Ron Reigns:
But I think in the long-term as they watch that child, especially if it’s a semi-open or open adoption, as they watch that child achieve and grow, I think they look back on that decision with pride, and I would hope with just a wonderful feeling.

Kelly Rourke:
Absolutely. And in a semi-open or open adoption that gives them that reassurance of the amazing choice that they made.

Ron Reigns:
They get to see that progress. That’s fantastic.

Kelly Rourke:
The ages of birth mothers that come to our agency are between 13 and 45. The average age, if you were to take all of the ages of the birth mothers I would say are between 22 and 32.

Ron Reigns:
Okay. That’s average.

Kelly Rourke:
That’s average.

Ron Reigns:
That 10-year span. Okay.

Kelly Rourke:
Right. And again, we see them at any age between 13 and 45 but the majority range between 22 and 32. Some of the birth mothers that come to us have placed a baby for adoption prior. Some of them have had an abortion or multiple abortions prior to coming to the agency.

Kelly Rourke:
When we speak with those women that have had abortions, and it could be a singular abortion or multiple abortions, they often will state that they didn’t know about adoption resources and where to go and how to start the adoption process. And so that is something that we do address in other podcasts about the You Before Me Campaign.

Ron Reigns:
Right. And I’ve talked about this before, and I kind of think that’s where I was when I was young, and at the time she was my girlfriend, but my first wife had actually two abortions, and I didn’t search it out and we didn’t have the internet, but that’s not an excuse. It’s not right. I didn’t search out adoption, I didn’t even consider it. I knew that adoption existed, but I didn’t think that that was what you did when you’re 20 years old and facing this decision, the only choices that I thought were there in my mind were abortion or raising the child, which we weren’t prepared for. And so it’s heartbreaking to look back on now.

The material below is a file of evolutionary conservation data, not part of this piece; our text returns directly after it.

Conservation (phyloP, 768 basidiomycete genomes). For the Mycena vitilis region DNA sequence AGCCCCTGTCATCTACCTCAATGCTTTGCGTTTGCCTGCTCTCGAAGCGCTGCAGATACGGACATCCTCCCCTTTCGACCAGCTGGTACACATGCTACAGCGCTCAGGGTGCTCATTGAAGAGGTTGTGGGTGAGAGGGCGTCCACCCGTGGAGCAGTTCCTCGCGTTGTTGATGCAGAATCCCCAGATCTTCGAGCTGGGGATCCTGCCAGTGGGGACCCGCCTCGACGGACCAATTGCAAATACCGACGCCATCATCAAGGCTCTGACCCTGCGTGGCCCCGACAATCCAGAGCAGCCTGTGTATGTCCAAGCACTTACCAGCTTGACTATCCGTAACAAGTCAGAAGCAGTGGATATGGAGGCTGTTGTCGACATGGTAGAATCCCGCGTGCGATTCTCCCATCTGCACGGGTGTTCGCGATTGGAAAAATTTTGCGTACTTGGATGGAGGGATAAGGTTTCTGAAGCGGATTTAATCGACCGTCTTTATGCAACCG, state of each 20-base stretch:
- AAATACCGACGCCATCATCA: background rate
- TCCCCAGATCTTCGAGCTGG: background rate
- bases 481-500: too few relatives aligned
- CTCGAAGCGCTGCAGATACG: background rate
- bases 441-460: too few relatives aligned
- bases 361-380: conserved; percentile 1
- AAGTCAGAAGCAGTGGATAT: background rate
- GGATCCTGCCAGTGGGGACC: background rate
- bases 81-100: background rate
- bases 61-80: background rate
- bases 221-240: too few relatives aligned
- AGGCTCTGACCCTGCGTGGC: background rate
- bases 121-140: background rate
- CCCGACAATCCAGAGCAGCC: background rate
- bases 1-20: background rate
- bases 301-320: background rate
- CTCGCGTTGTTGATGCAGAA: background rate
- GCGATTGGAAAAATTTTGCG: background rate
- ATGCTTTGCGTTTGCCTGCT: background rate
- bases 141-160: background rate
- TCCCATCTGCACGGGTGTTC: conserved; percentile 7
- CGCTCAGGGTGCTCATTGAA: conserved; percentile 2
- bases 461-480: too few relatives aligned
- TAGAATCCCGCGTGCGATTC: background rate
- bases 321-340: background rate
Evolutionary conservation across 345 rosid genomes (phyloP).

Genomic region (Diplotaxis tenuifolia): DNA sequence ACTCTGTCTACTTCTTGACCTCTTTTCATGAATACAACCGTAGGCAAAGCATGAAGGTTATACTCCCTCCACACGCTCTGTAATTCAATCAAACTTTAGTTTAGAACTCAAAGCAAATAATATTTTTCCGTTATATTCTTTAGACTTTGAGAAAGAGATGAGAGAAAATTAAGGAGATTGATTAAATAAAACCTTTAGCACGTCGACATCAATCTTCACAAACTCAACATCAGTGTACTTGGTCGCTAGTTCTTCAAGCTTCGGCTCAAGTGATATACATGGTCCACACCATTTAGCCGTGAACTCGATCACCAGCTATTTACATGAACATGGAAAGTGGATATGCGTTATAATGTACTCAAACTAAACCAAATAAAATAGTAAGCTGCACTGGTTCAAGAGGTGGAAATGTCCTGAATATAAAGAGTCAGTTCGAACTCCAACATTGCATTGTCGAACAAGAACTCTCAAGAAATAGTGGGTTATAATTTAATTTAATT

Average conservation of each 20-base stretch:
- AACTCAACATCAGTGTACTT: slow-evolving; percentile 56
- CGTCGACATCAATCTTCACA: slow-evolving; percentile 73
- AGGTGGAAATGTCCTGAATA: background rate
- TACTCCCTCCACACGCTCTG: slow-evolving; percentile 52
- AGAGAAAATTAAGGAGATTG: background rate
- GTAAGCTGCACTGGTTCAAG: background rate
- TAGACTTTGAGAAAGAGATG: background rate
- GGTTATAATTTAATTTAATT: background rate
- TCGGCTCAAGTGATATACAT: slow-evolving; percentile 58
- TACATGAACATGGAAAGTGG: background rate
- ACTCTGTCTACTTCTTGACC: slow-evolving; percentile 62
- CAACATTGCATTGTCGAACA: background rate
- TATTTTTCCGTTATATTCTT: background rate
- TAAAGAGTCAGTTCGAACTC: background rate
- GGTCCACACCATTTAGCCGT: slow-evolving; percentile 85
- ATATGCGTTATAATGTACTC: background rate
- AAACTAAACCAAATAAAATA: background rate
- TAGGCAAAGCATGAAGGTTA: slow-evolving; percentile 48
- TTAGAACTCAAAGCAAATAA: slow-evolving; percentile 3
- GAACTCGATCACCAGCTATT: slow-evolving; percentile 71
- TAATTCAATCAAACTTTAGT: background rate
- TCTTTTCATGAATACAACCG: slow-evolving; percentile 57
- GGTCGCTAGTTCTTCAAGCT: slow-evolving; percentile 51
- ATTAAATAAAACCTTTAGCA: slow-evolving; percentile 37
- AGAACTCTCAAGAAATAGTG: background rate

Kelly Rourke:
When you do look back on that now, do you mind sharing the difference in your thoughts then versus now? And I know you did that a little bit, but is it a loss?

Ron Reigns:
When I look back on it?

Kelly Rourke:
Is there somebody in your mind that’s missing? Like when you look at-

Ron Reigns:
Yes.

Kelly Rourke:
… the picture, is somebody missing?

Ron Reigns:
Yeah, I was talking about it just this morning, and it was weird in my mind because that’s always a baby. And I said that John could have had a little brother, but no, honestly John would have had an older brother to help guide him like an older brother does or an older sister, look out for him and take care of him. But I still in my head always think of it as younger than John because it had the potential, but it was never realized. And so yeah, I look back a lot about that. It’s affected my life.

Kelly Rourke:
And had-

Ron Reigns:
It’s not just a short-term thing.

Kelly Rourke:
Right. It wasn’t a short term thing.

Ron Reigns:
It was expedient at the time, but it’s not.

Kelly Rourke:
And had you had the information and the knowledge about adoption, even if the child had been a girl or a boy, and they hadn’t been raised together, they could have had a relationship later in life-

Ron Reigns:
Right.

Kelly Rourke:
… like I do with my biological siblings-

Ron Reigns:
Certainly.

Kelly Rourke:
… and I reunited with them and have a relationship with them to this day. And so I think that’s really hard. And I think that you sharing your story is brave. And I think that you are helping not only our listeners who are hearing the story, but oftentimes birth fathers go unrecognized, and their value is not, it’s not given the importance and the attention that it deserves.

Ron Reigns:
Right. And we often hear about the woman’s choice, the woman. And I’m not degrading that at all, I think that both of the people involved as the birth parents are effected in the long-term. It’s not only the mother who’s affected, it’s not only the father, it’s both of them. And obviously, a life potential that’s not realized is affected.

Ron Reigns:
And yeah, I hope that what we’re doing now is getting the information out there about adoption to people who are in the situation. I just really want them to know there are three choices, and I think two of them are more proper than one. I’m not trying to push my views on anybody, but I truly think that this has affected me-

Kelly Rourke:
Well, I think because you’ve-

Ron Reigns:
… a lot.

Kelly Rourke: